Pandemic investments cost U.S. food retailers $24 billion, FMI study finds

Nearly two-thirds of grocers expect 2021 sales declines, three-quarters project lower profits

 

Russell Redman, Supermarket News

Mar 31, 2021

 

The U.S. food retail sector has spent nearly $24 billion on COVID-19 pandemic-related costs, and a large majority of industry stakeholders expect sales and profits to decrease in 2021, according to research from FMI-The Food Industry Association.

 

In a videoconference on Wednesday, FMI President and CEO Leslie Sarasin shared findings from a new study, “Receipts from the Pandemic: Grocery Store Investments Amid COVID-19 and the Resulting Economics of an Essential Industry,” which detailed the safety, workforce, technology and compliance expenditures that grocery retailers made in the first year of the pandemic to keep their businesses operating and protect customers and employees.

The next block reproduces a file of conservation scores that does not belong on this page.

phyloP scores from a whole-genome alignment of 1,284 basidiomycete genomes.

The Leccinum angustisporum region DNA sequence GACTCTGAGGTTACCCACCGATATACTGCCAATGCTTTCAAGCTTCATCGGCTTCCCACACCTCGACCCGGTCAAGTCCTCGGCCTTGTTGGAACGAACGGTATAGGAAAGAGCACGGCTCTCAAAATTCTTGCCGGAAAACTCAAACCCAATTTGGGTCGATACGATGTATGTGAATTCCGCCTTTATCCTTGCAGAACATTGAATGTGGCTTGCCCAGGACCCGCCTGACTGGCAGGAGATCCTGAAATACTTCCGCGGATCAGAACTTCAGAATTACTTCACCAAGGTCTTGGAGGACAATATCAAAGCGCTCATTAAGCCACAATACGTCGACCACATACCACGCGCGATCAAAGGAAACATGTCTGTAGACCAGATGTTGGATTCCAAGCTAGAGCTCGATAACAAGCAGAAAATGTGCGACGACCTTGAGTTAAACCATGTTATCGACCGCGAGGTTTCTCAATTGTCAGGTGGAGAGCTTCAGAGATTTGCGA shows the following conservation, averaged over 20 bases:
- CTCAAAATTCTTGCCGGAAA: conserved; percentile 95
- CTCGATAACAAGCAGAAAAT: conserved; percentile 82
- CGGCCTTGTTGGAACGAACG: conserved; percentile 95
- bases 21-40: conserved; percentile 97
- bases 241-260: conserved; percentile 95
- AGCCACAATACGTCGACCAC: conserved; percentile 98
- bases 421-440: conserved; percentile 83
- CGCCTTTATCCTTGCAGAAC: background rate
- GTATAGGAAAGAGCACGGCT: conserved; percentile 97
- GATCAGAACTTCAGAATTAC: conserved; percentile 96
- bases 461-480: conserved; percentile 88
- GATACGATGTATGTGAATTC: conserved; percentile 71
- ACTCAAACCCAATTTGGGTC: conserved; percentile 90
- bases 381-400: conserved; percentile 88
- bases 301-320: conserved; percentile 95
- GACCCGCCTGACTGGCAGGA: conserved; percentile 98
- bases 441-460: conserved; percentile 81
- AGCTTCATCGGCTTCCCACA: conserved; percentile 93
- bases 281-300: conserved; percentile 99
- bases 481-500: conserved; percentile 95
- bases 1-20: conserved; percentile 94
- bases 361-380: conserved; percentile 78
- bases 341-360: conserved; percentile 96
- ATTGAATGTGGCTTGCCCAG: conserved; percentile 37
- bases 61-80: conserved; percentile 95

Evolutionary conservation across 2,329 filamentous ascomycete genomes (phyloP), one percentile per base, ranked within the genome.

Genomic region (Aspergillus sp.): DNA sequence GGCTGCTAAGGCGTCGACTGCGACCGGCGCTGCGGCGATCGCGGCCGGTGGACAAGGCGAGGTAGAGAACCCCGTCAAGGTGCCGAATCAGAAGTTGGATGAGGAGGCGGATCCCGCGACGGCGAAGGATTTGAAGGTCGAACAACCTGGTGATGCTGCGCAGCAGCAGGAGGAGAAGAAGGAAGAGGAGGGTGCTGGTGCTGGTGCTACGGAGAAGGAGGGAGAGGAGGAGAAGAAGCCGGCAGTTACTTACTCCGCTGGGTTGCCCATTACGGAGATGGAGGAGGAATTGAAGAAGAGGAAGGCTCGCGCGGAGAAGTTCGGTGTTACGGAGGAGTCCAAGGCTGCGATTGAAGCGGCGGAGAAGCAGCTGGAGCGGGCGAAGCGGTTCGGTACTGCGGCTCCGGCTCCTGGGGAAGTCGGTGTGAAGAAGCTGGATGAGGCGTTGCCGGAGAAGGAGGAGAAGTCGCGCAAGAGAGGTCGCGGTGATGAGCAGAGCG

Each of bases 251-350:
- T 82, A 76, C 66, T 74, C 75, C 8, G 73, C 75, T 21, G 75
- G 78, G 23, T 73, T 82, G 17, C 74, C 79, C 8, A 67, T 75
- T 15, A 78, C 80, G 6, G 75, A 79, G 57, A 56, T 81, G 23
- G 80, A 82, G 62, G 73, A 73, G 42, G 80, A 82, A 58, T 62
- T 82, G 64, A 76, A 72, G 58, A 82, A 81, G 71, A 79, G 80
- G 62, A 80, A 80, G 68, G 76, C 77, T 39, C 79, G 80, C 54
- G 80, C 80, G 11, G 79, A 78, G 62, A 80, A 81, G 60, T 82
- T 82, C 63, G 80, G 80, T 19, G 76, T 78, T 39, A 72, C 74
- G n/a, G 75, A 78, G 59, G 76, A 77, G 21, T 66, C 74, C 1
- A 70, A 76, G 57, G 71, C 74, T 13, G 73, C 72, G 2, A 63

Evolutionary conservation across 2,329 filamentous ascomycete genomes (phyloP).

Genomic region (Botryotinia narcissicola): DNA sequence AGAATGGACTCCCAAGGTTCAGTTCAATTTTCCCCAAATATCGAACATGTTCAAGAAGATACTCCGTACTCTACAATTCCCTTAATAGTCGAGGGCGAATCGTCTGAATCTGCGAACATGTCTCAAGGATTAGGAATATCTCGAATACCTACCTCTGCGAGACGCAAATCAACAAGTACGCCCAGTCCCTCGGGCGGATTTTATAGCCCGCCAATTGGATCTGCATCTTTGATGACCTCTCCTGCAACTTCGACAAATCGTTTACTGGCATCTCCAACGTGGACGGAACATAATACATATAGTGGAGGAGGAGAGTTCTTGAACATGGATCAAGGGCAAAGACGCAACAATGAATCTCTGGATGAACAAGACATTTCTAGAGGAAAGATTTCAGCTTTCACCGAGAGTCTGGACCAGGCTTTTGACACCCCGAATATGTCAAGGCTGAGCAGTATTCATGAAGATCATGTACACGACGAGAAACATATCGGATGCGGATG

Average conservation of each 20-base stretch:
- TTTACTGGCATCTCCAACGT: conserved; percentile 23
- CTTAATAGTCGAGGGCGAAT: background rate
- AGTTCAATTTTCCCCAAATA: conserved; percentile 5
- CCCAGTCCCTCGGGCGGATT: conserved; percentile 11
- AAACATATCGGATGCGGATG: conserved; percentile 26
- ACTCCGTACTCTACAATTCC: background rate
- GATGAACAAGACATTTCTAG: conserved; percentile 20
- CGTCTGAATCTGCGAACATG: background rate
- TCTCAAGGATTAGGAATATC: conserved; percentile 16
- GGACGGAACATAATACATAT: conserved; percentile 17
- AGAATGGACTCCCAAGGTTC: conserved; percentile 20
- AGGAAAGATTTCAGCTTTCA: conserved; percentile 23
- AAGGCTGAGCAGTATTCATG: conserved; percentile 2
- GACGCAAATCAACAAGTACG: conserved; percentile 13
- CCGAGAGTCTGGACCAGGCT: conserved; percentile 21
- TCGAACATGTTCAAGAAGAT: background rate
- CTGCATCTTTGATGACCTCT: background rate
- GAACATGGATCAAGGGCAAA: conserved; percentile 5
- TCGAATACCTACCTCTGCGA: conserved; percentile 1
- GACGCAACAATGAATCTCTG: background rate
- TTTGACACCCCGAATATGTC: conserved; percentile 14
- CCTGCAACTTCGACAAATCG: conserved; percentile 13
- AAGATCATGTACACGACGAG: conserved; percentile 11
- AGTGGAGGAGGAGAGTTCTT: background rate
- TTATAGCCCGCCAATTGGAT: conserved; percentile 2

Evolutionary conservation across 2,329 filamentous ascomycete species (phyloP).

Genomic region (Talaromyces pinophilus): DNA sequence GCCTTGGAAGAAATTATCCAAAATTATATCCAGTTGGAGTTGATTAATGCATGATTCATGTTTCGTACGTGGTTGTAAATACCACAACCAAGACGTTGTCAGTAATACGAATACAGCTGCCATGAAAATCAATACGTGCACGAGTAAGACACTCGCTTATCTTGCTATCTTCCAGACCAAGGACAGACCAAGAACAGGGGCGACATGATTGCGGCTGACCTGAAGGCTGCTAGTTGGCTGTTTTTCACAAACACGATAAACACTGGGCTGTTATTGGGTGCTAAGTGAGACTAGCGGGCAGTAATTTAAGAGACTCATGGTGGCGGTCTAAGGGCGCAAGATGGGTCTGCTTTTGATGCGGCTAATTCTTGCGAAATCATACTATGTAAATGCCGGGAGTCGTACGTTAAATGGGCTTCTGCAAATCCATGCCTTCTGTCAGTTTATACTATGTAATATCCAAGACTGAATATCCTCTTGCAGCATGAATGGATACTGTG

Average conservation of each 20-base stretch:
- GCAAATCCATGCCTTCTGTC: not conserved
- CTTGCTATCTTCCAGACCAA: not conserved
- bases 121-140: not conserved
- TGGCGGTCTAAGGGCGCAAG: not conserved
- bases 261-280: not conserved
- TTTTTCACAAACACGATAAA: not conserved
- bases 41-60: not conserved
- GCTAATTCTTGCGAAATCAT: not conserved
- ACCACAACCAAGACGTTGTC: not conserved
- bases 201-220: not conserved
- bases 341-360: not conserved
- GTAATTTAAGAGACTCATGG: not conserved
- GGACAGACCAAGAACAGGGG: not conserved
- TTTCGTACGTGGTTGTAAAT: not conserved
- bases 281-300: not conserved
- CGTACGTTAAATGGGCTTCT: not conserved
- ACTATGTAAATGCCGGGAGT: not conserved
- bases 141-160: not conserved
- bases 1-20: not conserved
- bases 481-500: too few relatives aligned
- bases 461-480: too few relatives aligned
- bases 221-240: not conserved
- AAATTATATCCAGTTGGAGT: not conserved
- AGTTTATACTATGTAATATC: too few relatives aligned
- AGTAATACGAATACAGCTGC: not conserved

FMI said the research reflects results from a survey of 52 member companies representing about 40% of the food retail industry with operations in all 50 states and the District of Columbia. Combined, the respondents operate nearly 14,000 stores and have almost 2 million employees, or about 40% of the nation’s approximately 5 million grocery store workers...

 

Creating a safe shopping and working environment ...

 

High demand for labor ...

 

Other costs add up ...

 

Tough financial outlook ...

 

more, including infographics

https://www.supermarketnews.com/issues-trends/pandemic-investments-cost-us-food-retailers-24-billion-fmi-study-finds